The UK’s plans to decarbonise the economy are a classic example of the ancient political strategy of “winging it”. Hard though it is to credit that idea, it’s true; the “experts” in Westminster have been basing your future and mine on a plan that relies, to a very great extent, on a collective crossing of the fingers.
The CLCPA experts in Albany rely on bureaucrats at the state agencies that have to tailor their results to meet the political agendas of their appointed directors to sustain their careers.
Governments of one shade or another, Whitehall bureaucrats, and their advisers in the Climate Change Committee have been working on such plans for well over a decade now, and it’s fair to say that they still have little or no idea how Net Zero can be achieved, beyond a vague idea that we should electrify everything and have lots of energy from windfarms.
The description of the scenarios to meet the CLCPA targets at the October 1, 2021 meeting of the Climate Action Council is entirely consistent with this description.
That’s no more than a starting point, of course. There are enormous practical difficulties (and eye-watering costs) to be dealt with, but such nitty-gritty issues seem of little interest to the experts in Westminster. “Things will become cheaper…” they say “….we’ll invent something”.
Expert handwaving of this kind has been enough to convince the media and most politicians, but as the legendary physicist Richard Feynman once pointed out, Nature cannot be fooled, and it looks very much as Nature is going to lay her cards on the table this winter.
One of the key problems is that we don’t have any way to store electricity on a large scale for when the wind isn’t blowing. That can be a few weeks in a normal year, or months in a bad one. The problem has always been there, and we have had no firm answer from the “experts”. We don’t have enough suitable sites for pumped hydro; batteries and hydrogen are far too expensive. As was pointed out in a letter to one of the national newspapers last week, enough batteries to see us through a wind lull lasting just ten days would cost £150,000 per household at current prices.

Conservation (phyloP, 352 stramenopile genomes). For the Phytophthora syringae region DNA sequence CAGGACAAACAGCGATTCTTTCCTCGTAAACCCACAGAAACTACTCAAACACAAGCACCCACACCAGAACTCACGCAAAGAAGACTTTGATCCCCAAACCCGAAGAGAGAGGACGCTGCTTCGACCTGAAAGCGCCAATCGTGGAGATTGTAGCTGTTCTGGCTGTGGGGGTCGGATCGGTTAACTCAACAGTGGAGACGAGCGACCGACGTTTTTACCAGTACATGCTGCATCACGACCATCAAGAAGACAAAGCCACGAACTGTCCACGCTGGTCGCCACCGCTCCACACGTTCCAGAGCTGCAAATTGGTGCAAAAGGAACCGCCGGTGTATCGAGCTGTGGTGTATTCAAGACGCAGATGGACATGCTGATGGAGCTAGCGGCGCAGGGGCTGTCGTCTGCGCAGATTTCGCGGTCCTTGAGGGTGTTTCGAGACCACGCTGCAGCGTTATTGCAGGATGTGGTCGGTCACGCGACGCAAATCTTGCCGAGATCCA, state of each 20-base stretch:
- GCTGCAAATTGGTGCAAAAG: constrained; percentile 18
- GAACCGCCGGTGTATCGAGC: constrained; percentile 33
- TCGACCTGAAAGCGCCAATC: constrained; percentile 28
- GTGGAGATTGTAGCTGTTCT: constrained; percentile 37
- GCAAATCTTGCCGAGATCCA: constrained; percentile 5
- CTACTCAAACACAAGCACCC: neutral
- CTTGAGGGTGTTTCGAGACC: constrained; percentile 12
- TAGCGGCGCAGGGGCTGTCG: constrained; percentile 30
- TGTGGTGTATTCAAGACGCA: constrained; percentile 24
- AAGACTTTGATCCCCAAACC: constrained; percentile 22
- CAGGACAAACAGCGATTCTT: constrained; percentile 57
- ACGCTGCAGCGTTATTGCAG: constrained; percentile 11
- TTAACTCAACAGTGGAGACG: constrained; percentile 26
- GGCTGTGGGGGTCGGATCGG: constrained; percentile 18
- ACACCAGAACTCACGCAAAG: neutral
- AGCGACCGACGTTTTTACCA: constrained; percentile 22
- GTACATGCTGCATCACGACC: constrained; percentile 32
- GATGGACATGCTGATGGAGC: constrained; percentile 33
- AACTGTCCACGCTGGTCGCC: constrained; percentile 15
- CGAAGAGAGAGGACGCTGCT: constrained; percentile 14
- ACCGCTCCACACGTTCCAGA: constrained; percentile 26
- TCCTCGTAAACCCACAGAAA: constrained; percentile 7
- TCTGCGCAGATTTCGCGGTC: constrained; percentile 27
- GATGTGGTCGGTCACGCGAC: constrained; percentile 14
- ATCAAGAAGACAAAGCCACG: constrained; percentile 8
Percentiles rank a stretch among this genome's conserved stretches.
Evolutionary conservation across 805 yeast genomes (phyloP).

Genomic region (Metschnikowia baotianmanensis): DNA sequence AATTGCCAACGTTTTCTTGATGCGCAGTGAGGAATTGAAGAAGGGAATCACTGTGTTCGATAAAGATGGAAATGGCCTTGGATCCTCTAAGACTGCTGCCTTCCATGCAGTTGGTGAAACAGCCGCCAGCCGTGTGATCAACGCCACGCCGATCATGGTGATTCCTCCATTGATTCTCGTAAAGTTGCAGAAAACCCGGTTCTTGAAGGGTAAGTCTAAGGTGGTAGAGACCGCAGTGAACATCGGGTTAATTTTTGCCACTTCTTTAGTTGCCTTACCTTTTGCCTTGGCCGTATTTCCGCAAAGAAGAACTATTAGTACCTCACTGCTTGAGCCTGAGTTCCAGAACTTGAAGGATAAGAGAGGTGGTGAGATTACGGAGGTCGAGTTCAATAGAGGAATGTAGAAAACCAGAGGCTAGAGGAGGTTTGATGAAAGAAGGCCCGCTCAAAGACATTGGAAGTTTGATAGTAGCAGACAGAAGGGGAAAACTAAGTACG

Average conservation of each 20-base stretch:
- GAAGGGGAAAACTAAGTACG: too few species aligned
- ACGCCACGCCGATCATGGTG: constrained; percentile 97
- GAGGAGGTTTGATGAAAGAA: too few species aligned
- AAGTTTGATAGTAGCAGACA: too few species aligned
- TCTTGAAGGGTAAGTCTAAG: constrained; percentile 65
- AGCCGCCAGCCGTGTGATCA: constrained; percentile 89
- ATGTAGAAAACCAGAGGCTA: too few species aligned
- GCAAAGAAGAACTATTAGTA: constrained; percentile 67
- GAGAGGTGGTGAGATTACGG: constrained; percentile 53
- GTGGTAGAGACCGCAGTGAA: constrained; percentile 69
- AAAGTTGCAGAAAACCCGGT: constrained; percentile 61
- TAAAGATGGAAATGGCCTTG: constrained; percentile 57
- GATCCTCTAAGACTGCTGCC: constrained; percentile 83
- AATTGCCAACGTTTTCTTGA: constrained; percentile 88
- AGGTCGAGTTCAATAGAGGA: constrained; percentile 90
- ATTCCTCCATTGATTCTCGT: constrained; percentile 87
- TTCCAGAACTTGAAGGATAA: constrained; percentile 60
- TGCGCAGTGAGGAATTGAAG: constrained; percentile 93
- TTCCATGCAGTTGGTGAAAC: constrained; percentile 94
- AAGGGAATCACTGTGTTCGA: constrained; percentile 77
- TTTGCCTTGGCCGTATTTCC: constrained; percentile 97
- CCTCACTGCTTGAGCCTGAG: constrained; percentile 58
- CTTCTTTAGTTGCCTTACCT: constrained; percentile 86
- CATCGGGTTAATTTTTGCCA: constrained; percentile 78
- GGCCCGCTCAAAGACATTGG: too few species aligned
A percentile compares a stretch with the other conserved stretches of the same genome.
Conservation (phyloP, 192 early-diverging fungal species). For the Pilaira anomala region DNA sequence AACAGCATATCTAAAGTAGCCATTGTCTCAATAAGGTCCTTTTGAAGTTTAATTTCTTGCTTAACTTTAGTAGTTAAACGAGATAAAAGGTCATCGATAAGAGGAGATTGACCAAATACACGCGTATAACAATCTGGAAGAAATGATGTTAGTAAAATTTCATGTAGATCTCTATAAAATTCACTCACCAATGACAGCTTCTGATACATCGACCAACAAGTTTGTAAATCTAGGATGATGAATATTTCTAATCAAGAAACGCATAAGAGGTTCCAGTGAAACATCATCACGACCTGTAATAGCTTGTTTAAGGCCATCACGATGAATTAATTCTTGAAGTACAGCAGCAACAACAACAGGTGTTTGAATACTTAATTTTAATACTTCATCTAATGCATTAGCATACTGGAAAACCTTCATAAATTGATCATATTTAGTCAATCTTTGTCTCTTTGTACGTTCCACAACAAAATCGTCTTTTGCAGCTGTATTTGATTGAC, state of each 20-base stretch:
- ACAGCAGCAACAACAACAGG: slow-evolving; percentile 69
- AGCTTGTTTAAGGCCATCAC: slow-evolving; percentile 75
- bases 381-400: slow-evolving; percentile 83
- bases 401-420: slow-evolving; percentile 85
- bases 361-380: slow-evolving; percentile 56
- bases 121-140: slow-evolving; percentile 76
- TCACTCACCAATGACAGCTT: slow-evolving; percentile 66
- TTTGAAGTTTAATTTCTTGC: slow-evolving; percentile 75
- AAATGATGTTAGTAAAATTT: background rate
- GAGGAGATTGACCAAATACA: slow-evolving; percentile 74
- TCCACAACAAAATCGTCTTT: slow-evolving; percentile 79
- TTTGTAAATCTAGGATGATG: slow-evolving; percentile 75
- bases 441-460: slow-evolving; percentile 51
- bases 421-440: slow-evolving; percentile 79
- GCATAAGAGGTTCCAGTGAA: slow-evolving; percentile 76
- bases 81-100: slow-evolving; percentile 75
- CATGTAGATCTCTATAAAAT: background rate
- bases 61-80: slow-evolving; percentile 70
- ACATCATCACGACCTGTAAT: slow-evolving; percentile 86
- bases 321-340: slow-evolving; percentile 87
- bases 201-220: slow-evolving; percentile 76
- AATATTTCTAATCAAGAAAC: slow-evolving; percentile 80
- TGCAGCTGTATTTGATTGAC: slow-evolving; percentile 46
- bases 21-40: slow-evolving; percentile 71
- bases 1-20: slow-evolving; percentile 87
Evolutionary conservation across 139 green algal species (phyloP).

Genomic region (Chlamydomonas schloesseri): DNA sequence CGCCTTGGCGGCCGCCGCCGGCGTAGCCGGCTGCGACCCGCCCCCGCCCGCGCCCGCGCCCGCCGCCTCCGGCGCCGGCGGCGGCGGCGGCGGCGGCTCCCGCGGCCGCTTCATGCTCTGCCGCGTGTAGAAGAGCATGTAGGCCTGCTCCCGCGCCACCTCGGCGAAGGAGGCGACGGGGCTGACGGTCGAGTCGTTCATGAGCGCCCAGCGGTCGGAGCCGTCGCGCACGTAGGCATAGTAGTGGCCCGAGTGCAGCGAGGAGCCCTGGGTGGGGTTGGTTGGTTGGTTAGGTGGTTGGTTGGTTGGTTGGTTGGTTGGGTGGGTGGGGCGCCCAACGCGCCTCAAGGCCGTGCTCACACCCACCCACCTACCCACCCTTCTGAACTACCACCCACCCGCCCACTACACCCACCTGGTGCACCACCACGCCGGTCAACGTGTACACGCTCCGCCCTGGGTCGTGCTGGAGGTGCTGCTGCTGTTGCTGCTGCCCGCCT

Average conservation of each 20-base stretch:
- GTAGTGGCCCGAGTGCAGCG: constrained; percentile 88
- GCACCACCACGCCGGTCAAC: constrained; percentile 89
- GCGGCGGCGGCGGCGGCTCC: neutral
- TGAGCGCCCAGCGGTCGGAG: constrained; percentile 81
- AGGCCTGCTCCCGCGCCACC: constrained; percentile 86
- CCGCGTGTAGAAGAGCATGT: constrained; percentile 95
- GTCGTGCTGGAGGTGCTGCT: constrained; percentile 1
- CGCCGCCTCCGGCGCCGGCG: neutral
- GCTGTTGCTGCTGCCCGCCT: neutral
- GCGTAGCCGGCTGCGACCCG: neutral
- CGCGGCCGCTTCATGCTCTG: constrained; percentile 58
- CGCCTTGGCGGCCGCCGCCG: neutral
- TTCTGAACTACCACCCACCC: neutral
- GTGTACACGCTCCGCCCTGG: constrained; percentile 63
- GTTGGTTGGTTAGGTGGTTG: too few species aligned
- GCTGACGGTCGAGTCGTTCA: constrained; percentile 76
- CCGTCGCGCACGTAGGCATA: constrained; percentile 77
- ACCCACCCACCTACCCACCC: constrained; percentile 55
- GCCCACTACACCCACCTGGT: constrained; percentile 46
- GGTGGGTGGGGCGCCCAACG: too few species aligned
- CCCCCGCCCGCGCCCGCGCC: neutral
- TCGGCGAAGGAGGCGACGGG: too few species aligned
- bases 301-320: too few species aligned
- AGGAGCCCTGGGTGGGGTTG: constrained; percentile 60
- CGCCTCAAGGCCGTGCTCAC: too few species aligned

There is no reason to believe that New York’s costs to maintain current reliability standards will differ much from the £150,000 per household or $204,000 per household.
The Climate Change Committee says that we can get electricity through interconnectors from other countries when the wind doesn’t blow here. This is something of a “magic solution” for them, because they can simply claim that we’ll build as much interconnector capacity as we need. However, it again ignores the practical difficulties, such as the fact that if the wind isn’t blowing here, it probably isn’t blowing in most of western Europe either, so assuming (as the “experts” in Westminster do) that everyone follows us down the decarbonisation path, we are all going to get in a bidding war for the few megawatts of power that are left. There is also a national security problem with interconnectors, as was recently brought sharply into focus by French threats to cut the UK off if we didn’t play ball over fishing rights.
To this point, the CLCPA scenarios avoid the use of imported power and, for the most part, we don’t have to worry about international security issues. Note, however, that a key component for New York City is a transmission interconnection for hydropower from Quebec.